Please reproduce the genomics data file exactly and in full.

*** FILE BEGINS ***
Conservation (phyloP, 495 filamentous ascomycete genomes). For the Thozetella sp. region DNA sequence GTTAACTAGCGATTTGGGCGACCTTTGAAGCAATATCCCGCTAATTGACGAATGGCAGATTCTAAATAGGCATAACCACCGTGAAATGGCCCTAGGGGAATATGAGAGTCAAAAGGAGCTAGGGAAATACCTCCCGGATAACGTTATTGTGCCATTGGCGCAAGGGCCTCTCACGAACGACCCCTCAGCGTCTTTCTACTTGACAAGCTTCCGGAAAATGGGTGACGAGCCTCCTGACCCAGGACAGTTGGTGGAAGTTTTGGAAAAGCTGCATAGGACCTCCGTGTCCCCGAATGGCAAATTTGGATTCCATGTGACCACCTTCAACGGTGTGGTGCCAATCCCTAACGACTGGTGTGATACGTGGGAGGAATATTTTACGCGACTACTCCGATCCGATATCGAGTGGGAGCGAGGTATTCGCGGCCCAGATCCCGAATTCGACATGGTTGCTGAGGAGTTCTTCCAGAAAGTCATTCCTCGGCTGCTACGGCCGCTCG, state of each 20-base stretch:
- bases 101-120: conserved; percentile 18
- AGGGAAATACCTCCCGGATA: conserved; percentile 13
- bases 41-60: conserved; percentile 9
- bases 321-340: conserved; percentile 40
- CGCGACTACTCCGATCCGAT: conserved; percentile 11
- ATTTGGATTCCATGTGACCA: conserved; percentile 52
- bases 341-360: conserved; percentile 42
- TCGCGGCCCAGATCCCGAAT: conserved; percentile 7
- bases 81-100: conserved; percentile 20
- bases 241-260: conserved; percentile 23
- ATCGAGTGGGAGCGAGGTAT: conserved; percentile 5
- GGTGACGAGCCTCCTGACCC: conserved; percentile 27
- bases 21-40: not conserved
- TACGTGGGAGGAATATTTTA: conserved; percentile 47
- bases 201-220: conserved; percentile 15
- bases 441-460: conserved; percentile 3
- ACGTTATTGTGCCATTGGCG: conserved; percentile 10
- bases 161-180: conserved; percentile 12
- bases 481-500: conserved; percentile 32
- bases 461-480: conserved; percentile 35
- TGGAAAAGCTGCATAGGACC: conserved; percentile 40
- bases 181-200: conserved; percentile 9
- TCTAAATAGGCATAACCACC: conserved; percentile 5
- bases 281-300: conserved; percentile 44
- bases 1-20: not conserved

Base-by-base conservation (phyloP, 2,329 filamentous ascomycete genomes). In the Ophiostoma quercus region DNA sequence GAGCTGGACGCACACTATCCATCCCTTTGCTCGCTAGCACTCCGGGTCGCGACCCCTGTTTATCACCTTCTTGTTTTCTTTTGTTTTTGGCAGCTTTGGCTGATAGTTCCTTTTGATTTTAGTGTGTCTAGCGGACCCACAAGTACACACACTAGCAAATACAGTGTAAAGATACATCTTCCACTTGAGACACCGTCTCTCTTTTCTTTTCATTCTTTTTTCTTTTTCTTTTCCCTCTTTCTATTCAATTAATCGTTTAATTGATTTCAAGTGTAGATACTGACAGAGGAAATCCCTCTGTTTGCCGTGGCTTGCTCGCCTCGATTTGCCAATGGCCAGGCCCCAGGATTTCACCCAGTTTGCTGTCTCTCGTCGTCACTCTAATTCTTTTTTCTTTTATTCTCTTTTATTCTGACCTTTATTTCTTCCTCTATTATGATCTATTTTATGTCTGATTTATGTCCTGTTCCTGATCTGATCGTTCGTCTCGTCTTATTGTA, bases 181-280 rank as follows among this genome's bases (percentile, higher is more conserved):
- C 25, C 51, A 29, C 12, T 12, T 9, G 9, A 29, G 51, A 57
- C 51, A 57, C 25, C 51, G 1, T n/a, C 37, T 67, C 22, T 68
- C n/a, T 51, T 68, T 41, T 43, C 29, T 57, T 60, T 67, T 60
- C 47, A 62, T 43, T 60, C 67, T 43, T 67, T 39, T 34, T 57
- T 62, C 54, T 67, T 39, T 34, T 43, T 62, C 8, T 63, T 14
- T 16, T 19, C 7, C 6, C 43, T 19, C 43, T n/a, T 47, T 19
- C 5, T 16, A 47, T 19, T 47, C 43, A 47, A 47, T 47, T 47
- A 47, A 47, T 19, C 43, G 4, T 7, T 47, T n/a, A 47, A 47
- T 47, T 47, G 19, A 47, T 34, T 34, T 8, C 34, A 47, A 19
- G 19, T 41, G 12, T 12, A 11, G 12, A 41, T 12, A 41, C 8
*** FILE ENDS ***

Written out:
Conservation (phyloP, 495 filamentous ascomycete genomes). For the Thozetella sp. region DNA sequence GTTAACTAGCGATTTGGGCGACCTTTGAAGCAATATCCCGCTAATTGACGAATGGCAGATTCTAAATAGGCATAACCACCGTGAAATGGCCCTAGGGGAATATGAGAGTCAAAAGGAGCTAGGGAAATACCTCCCGGATAACGTTATTGTGCCATTGGCGCAAGGGCCTCTCACGAACGACCCCTCAGCGTCTTTCTACTTGACAAGCTTCCGGAAAATGGGTGACGAGCCTCCTGACCCAGGACAGTTGGTGGAAGTTTTGGAAAAGCTGCATAGGACCTCCGTGTCCCCGAATGGCAAATTTGGATTCCATGTGACCACCTTCAACGGTGTGGTGCCAATCCCTAACGACTGGTGTGATACGTGGGAGGAATATTTTACGCGACTACTCCGATCCGATATCGAGTGGGAGCGAGGTATTCGCGGCCCAGATCCCGAATTCGACATGGTTGCTGAGGAGTTCTTCCAGAAAGTCATTCCTCGGCTGCTACGGCCGCTCG, state of each 20-base stretch:
- bases 101-120: conserved; percentile 18
- AGGGAAATACCTCCCGGATA: conserved; percentile 13
- bases 41-60: conserved; percentile 9
- bases 321-340: conserved; percentile 40
- CGCGACTACTCCGATCCGAT: conserved; percentile 11
- ATTTGGATTCCATGTGACCA: conserved; percentile 52
- bases 341-360: conserved; percentile 42
- TCGCGGCCCAGATCCCGAAT: conserved; percentile 7
- bases 81-100: conserved; percentile 20
- bases 241-260: conserved; percentile 23
- ATCGAGTGGGAGCGAGGTAT: conserved; percentile 5
- GGTGACGAGCCTCCTGACCC: conserved; percentile 27
- bases 21-40: not conserved
- TACGTGGGAGGAATATTTTA: conserved; percentile 47
- bases 201-220: conserved; percentile 15
- bases 441-460: conserved; percentile 3
- ACGTTATTGTGCCATTGGCG: conserved; percentile 10
- bases 161-180: conserved; percentile 12
- bases 481-500: conserved; percentile 32
- bases 461-480: conserved; percentile 35
- TGGAAAAGCTGCATAGGACC: conserved; percentile 40
- bases 181-200: conserved; percentile 9
- TCTAAATAGGCATAACCACC: conserved; percentile 5
- bases 281-300: conserved; percentile 44
- bases 1-20: not conserved

Base-by-base conservation (phyloP, 2,329 filamentous ascomycete genomes). In the Ophiostoma quercus region DNA sequence GAGCTGGACGCACACTATCCATCCCTTTGCTCGCTAGCACTCCGGGTCGCGACCCCTGTTTATCACCTTCTTGTTTTCTTTTGTTTTTGGCAGCTTTGGCTGATAGTTCCTTTTGATTTTAGTGTGTCTAGCGGACCCACAAGTACACACACTAGCAAATACAGTGTAAAGATACATCTTCCACTTGAGACACCGTCTCTCTTTTCTTTTCATTCTTTTTTCTTTTTCTTTTCCCTCTTTCTATTCAATTAATCGTTTAATTGATTTCAAGTGTAGATACTGACAGAGGAAATCCCTCTGTTTGCCGTGGCTTGCTCGCCTCGATTTGCCAATGGCCAGGCCCCAGGATTTCACCCAGTTTGCTGTCTCTCGTCGTCACTCTAATTCTTTTTTCTTTTATTCTCTTTTATTCTGACCTTTATTTCTTCCTCTATTATGATCTATTTTATGTCTGATTTATGTCCTGTTCCTGATCTGATCGTTCGTCTCGTCTTATTGTA, bases 181-280 rank as follows among this genome's bases (percentile, higher is more conserved):
- C 25, C 51, A 29, C 12, T 12, T 9, G 9, A 29, G 51, A 57
- C 51, A 57, C 25, C 51, G 1, T n/a, C 37, T 67, C 22, T 68
- C n/a, T 51, T 68, T 41, T 43, C 29, T 57, T 60, T 67, T 60
- C 47, A 62, T 43, T 60, C 67, T 43, T 67, T 39, T 34, T 57
- T 62, C 54, T 67, T 39, T 34, T 43, T 62, C 8, T 63, T 14
- T 16, T 19, C 7, C 6, C 43, T 19, C 43, T n/a, T 47, T 19
- C 5, T 16, A 47, T 19, T 47, C 43, A 47, A 47, T 47, T 47
- A 47, A 47, T 19, C 43, G 4, T 7, T 47, T n/a, A 47, A 47
- T 47, T 47, G 19, A 47, T 34, T 34, T 8, C 34, A 47, A 19
- G 19, T 41, G 12, T 12, A 11, G 12, A 41, T 12, A 41, C 8